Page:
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Vitamin Deficiency Diseases Chart, List, Symptoms

Vitamins and Minerals deficiency Diseases are a long-term shortage of essential amines in human bodies. In comparison to carbohydrates, proteins, and fats, the body requires extremely little amounts of these nutrients to function properly. Yet ingesting too little or excessive amounts of vitamins and Minerals can be physiologically damaging. Vitamin and Minerals deficiencies can lead to disorders like beriberi, Goiter, Beri-Beri, pellagra, and more. People of all ages are affected by vitamin deficiencies, which frequently occur with mineral deficiencies like zinc, iron, and iodine. It is important to know all the Vitamins and Minerals Deficiency Diseases and how to cure them.

Vitamins Deficiency Diseases

Vitamin insufficiency is still a worldwide issue specially in underdeveloped countries. Vitamins and Minerals Deficiency Diseases are usually clinically unnoticed unless severe, but even a little deficit might have devastating consequences.

Vitamins are denoted by the letters A, B, C, D, and so on. Some of them are further classified as sub-groups, such as B1, B2, B6, B12, and so on. A primary deficiency occurs when there is a lack of vitamin intake, but a secondary deficiency occurs when there is a lack of vitamin absorption owing to a problem.  A person may be getting enough food to consume, but the diet may lack a specific nutrient. If this occurs for an extended length of time, the person may develop a deficit.

Vitamins Chart

chart outlining the main vitamins, their functions, food sources, and potential deficiency symptoms:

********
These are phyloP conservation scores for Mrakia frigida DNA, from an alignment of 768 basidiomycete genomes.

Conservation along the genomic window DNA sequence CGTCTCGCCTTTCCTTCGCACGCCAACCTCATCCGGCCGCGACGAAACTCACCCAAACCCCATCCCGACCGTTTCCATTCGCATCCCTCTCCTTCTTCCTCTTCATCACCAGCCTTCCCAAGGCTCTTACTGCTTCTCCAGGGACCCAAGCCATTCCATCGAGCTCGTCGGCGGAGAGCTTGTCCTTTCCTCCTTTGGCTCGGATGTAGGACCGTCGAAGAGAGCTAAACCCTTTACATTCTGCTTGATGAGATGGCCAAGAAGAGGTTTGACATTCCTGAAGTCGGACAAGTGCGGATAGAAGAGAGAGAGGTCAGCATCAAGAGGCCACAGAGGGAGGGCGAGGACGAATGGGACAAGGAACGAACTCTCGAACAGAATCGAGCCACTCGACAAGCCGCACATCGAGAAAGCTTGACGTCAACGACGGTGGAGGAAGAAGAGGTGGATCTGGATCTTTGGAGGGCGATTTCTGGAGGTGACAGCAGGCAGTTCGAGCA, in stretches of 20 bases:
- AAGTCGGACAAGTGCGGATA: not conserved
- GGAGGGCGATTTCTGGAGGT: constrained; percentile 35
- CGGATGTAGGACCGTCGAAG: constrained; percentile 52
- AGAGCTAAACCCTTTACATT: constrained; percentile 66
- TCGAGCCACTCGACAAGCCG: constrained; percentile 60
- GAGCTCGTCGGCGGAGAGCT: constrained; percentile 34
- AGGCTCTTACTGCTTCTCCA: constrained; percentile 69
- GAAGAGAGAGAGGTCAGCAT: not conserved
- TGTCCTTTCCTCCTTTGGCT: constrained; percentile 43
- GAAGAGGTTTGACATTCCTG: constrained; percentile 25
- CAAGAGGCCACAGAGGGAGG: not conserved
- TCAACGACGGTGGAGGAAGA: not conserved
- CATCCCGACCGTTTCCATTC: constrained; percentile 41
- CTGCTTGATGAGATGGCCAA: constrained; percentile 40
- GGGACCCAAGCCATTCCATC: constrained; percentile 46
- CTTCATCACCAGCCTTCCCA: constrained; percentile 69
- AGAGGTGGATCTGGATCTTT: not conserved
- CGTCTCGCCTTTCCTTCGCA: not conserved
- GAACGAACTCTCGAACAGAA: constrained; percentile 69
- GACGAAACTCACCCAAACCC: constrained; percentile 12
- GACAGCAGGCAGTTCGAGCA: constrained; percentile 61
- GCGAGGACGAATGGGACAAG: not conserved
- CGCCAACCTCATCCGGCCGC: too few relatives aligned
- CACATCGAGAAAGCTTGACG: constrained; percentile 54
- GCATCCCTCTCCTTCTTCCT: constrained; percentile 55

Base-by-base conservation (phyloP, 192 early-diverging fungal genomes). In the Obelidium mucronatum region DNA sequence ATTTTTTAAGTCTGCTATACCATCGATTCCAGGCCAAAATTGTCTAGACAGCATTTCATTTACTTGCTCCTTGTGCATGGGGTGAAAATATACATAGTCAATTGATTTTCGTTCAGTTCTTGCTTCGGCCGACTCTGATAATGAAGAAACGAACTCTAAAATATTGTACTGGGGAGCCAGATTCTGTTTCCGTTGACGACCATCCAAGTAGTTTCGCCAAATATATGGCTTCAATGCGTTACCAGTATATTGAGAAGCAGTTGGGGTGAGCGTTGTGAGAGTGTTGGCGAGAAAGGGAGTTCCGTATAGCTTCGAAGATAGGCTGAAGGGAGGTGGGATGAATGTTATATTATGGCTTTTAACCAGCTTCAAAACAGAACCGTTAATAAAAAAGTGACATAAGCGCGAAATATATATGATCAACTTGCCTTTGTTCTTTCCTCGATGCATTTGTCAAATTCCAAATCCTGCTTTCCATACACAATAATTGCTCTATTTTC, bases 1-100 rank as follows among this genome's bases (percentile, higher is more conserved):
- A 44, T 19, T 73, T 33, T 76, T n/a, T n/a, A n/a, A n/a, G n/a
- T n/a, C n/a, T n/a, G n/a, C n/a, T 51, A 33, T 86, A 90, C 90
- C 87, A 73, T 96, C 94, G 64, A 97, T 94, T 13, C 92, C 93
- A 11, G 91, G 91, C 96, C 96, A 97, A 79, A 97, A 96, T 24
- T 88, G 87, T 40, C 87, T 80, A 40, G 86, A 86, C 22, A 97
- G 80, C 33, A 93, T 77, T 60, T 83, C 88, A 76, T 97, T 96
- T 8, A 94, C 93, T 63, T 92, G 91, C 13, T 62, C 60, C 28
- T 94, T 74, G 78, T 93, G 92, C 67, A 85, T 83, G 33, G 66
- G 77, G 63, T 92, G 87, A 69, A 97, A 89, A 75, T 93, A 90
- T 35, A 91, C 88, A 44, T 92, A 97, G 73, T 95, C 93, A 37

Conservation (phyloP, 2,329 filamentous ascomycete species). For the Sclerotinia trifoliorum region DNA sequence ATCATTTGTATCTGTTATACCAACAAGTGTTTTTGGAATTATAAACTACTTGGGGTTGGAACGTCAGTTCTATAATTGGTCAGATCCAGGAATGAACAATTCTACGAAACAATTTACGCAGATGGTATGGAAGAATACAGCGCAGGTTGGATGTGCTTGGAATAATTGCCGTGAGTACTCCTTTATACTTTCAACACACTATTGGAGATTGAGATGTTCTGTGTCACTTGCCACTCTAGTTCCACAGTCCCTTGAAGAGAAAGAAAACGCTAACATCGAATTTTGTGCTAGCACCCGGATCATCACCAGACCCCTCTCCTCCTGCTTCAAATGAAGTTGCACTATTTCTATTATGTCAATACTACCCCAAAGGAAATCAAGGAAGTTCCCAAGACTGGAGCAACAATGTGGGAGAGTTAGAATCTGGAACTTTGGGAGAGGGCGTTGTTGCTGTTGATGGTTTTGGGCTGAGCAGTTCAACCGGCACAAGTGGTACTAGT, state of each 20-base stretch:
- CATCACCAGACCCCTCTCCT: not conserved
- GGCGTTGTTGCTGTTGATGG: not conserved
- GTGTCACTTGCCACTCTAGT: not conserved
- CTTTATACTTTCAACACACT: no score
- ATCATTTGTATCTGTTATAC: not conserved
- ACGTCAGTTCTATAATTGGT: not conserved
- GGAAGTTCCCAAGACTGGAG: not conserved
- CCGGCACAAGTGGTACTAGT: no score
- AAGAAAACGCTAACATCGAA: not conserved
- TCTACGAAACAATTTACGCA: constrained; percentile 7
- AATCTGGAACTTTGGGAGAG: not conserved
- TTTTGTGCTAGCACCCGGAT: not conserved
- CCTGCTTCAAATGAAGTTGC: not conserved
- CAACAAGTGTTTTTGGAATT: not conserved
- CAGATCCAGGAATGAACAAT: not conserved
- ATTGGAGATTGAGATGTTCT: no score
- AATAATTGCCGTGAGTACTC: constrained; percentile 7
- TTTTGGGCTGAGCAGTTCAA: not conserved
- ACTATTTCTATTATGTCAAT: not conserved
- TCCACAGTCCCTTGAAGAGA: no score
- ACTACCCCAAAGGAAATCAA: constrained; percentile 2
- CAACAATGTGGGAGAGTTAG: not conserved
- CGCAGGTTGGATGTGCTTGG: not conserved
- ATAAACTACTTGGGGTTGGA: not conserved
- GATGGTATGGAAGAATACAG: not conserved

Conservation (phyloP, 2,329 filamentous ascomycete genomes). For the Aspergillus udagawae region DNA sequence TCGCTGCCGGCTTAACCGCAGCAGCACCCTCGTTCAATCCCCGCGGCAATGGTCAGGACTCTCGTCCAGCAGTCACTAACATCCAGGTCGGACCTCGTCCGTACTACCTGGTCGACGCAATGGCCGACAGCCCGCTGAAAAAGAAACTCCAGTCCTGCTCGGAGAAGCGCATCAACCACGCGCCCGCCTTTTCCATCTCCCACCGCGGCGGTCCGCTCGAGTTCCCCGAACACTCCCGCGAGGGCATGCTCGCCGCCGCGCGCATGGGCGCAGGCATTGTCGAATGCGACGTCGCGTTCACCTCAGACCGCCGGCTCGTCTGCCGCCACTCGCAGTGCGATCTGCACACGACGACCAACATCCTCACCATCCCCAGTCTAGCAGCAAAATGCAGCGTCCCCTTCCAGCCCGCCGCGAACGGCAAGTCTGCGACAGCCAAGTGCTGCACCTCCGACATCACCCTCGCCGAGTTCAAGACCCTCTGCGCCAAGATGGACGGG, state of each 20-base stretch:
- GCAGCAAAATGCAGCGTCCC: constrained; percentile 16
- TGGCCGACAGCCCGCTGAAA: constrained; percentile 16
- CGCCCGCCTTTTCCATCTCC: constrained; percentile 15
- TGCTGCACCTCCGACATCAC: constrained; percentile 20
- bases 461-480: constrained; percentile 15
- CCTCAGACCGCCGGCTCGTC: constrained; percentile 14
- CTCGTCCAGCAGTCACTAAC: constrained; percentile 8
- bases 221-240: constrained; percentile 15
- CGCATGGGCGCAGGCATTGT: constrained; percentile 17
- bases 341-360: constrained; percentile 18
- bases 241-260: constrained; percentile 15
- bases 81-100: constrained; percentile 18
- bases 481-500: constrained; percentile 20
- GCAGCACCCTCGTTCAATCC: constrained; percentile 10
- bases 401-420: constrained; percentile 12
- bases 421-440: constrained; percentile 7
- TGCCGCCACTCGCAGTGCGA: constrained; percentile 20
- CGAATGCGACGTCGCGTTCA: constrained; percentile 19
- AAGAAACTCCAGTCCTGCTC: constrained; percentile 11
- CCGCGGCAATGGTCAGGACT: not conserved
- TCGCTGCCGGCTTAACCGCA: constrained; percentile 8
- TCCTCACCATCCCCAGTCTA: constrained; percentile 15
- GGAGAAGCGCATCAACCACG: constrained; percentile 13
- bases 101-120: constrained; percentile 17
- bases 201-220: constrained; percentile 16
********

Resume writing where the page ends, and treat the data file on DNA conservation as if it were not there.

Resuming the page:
Vitamin Function Food Sources Deficiency Symptoms
Vitamin A Supports vision, immune system, and skin Carrots, sweet potatoes, spinach, liver, eggs Night blindness, dry skin, increased susceptibility to infections
Vitamin B1 Helps convert food into energy Whole grains, pork, nuts, seeds, legumes Beriberi (nerve damage, heart problems)
Vitamin B2 Supports energy production, skin health Dairy products, eggs, lean meats, green leafy veggies Cracks at corners of mouth, skin inflammation
Vitamin B3 Supports metabolism, nervous system Meat, poultry, fish, whole grains, nuts, mushrooms Pellagra (skin rash, diarrhea, dementia)
Vitamin B5 Supports energy metabolism, hormone synthesis Avocado, meat, poultry, whole grains, legumes Fatigue, weakness, digestive problems
Vitamin B6 Supports brain function, metabolism Meat, fish, poultry, bananas, potatoes, nuts Anemia, depression, confusion
Vitamin B7 Supports metabolism, skin health Eggs, nuts, seeds, sweet potatoes, avocados Hair loss, skin rashes, neurological symptoms
Vitamin B9 Essential for DNA synthesis, cell growth Leafy greens, legumes, citrus fruits, liver Neural tube defects in newborns, anemia
Vitamin B12 Supports nerve function, DNA synthesis Meat, fish, poultry, dairy products, fortified foods Anemia, neurological symptoms, fatigue
Vitamin C Antioxidant, supports immune system Citrus fruits, strawberries, bell peppers, broccoli Scurvy (fatigue, bleeding gums, weak immune system)
Vitamin D Supports bone health, immune function Sunlight, fatty fish, fortified dairy products Rickets (weak bones), weakened immune system
Vitamin E Antioxidant, supports immune system Nuts, seeds, vegetable oils, leafy greens Nerve damage, muscle weakness, vision problems
Vitamin K Supports blood clotting, bone health Leafy greens, cruciferous vegetables, dairy products Excessive bleeding, weakened bones

This chart provides a basic overview, but it’s important to remember that individual nutritional needs can vary based on factors such as age, sex, health status, and lifestyle. Consulting with a healthcare professional or registered dietitian can provide personalized recommendations.

What are Vitamins and Their Deficiency?

Vitamins and minerals are a broad set of chemicals that play a wide range of functions in the body. Vitamins are chemical compounds that are required in tiny quantities in our diet but induce certain ailments when deficient. Most vitamins cannot be synthesized in our bodies, but plants can synthesize almost all of them, making them vital food elements.

Fat soluble vitamins

Vitamins A, D, E, and K are examples Fat soluble vitamins. This category contains vitamins that are soluble in fat and oils but insoluble in water. They are kept in the liver and the adipose tissues.

Water soluble vitamins

B group vitamins and vitamin C are water-soluble, they are classified together. Water-soluble vitamins must be consumed on a regular basis because they are eliminated in urine and cannot be stored in our bodies (save for vitamin B12).